Under the umbrella of discontent, you identify two biblical categories of sinful eating. One is idolatry, which we discussed yesterday, and the other is foolishness. What does foolish eating look like and how can we avoid it?
Unfortunately, some Christians believe they are eating for God’s glory, but are foolishly unaware that they are overeating. In the Bible, foolishness is more than immaturity associated with youth. Biblical foolishness is morally wrong, just as the fool says in his heart, “There is no God,” (Psalm 14:1). In contrast, the sanctification of believers can be considered as a journey from foolishness to wisdom in all areas of life, including eating. One of our obligations as Christians is to have a biblically correct understanding of what we are eating so that we increasingly can make wise choices.
In addition, our wisdom must be informed by medically correct information. This does not mean we should be tossed about by every sensational diet headline or be slaves to a method of categorizing and counting every calorie we consume. Rather we should be familiar with the best medical evidence that is increasingly available. Understanding a few key principles is one of the responsibilities that we inherit along with the incredible abundance of food that we now enjoy.
You talk about the concept of a “sanctified weight.” What do you mean?
Eat and Be Content will claim that a specific sanctified weight is given by God to every believer just like eye color or height. This is the weight that would result over time if a believer were to turn from sinful eating and make wise food and exercise choices. This weight can be medically estimated to within a few pounds based on gender, height, frame size and activity level. A specific amount of energy is required to maintain this sanctified weight, and this defines for each individual how much food is “just enough” (Proverbs 25:16). In our book we are able to give a more complete explanation of how to define what is eating "just enough" for the glory of God. We also provide believers with scientific but sensible ways to utilize these measures in daily life.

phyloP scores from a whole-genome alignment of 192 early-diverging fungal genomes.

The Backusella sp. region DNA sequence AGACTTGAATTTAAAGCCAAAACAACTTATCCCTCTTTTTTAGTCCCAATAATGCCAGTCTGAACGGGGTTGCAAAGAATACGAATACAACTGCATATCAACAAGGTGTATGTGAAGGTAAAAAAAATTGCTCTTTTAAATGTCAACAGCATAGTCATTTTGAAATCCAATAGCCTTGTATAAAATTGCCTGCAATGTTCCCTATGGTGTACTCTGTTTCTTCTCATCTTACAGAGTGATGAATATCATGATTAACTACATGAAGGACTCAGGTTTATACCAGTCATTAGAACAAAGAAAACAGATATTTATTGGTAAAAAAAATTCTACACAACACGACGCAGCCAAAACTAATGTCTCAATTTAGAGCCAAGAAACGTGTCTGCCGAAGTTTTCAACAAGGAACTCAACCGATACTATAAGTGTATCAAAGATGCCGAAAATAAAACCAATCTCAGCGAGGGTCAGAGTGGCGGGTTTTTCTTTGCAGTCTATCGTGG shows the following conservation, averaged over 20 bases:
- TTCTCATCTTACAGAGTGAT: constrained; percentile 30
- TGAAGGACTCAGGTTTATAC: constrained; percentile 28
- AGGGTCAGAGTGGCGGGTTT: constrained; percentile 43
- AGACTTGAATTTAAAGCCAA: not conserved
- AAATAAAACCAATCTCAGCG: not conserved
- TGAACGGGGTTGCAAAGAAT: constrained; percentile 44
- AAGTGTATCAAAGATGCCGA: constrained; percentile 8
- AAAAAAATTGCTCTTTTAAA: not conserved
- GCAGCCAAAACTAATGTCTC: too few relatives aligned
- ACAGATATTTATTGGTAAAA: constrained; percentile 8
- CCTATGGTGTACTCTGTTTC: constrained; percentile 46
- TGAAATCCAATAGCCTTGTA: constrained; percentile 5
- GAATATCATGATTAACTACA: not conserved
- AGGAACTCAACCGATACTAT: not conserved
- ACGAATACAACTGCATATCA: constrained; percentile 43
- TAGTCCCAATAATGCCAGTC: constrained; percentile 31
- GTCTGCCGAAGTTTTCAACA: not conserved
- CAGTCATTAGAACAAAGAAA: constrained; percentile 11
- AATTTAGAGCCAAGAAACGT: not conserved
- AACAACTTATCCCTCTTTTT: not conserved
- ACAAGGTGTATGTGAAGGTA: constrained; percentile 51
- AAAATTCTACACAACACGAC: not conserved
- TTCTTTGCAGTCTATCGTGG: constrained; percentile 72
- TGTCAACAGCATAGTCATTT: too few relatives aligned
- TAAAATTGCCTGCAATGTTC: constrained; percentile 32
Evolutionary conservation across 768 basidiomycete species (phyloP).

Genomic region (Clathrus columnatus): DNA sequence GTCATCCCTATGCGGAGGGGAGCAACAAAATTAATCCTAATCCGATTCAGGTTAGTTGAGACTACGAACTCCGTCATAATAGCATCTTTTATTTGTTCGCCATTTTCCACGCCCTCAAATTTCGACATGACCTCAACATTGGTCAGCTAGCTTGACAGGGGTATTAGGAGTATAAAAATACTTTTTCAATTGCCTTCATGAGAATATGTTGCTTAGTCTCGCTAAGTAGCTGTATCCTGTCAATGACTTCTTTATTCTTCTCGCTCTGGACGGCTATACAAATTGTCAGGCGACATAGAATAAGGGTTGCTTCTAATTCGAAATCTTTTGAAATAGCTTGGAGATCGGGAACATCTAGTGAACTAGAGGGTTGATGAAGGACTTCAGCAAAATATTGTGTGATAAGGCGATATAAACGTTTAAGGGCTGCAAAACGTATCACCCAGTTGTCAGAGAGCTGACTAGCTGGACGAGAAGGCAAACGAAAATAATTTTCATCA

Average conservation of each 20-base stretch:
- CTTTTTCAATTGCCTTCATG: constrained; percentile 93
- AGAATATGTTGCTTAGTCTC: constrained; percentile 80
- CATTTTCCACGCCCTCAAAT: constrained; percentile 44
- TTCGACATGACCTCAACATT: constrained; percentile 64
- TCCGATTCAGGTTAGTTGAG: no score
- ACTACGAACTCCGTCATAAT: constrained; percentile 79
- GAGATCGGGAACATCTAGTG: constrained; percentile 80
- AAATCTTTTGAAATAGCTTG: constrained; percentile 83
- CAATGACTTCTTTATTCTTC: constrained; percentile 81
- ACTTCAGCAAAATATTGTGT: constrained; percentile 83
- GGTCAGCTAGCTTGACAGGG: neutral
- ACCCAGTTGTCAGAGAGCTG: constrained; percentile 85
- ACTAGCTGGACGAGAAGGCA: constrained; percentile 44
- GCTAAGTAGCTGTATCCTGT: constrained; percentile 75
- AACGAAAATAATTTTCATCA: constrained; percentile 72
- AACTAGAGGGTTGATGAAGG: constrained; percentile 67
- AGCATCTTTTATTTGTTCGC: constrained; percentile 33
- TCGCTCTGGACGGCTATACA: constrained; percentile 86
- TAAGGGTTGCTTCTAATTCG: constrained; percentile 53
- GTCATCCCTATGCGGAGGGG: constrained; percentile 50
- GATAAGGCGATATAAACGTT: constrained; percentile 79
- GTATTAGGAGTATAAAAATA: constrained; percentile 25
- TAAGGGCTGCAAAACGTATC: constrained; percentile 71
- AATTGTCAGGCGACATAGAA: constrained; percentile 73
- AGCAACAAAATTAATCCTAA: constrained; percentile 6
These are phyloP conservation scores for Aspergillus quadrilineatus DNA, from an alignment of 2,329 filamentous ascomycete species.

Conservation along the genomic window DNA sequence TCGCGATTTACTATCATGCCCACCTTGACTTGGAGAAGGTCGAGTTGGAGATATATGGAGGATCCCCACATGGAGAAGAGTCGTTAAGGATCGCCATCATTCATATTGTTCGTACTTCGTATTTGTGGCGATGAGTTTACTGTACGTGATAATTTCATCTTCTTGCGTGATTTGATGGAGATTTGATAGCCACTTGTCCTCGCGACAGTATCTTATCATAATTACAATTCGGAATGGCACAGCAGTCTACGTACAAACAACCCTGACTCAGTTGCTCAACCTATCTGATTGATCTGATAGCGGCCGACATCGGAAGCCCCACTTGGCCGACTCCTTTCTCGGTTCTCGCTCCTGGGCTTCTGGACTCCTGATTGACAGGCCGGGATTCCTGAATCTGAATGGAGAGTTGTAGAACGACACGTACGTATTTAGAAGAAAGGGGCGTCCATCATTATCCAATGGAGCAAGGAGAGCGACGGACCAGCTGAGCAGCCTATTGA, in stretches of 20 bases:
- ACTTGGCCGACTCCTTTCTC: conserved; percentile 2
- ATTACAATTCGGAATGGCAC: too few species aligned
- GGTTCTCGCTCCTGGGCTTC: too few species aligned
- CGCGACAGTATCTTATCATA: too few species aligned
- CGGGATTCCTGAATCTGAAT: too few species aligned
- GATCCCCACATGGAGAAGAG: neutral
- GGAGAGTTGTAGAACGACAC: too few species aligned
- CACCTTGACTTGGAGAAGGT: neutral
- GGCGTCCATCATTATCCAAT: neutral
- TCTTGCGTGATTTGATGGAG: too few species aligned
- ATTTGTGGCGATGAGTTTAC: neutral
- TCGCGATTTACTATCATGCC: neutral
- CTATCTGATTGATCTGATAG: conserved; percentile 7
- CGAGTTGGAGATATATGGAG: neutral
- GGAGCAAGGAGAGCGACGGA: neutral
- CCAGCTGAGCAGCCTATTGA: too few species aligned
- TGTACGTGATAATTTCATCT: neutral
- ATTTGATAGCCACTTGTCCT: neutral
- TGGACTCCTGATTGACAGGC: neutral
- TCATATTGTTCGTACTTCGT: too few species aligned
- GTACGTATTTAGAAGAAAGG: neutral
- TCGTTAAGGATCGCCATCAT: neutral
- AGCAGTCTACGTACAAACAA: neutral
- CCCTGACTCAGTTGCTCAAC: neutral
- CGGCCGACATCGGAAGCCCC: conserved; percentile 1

Idolatrous eating or gluttony can be defined as regularly and knowingly eating more food than is required to maintain this sanctified weight. Unknowingly eating beyond this requirement is defined as foolishness. Both are morally wrong and over time make believers overweight. Turning from these sins cannot be accomplished through sheer dint of will, embarking on the latest diet plan or following the latest eating guru. Fundamental changes in eating can only flow from the power of the gospel.
Please join us tomorrow for some practical advice from Dr. Trimark on how to maintain a “sanctified weight.”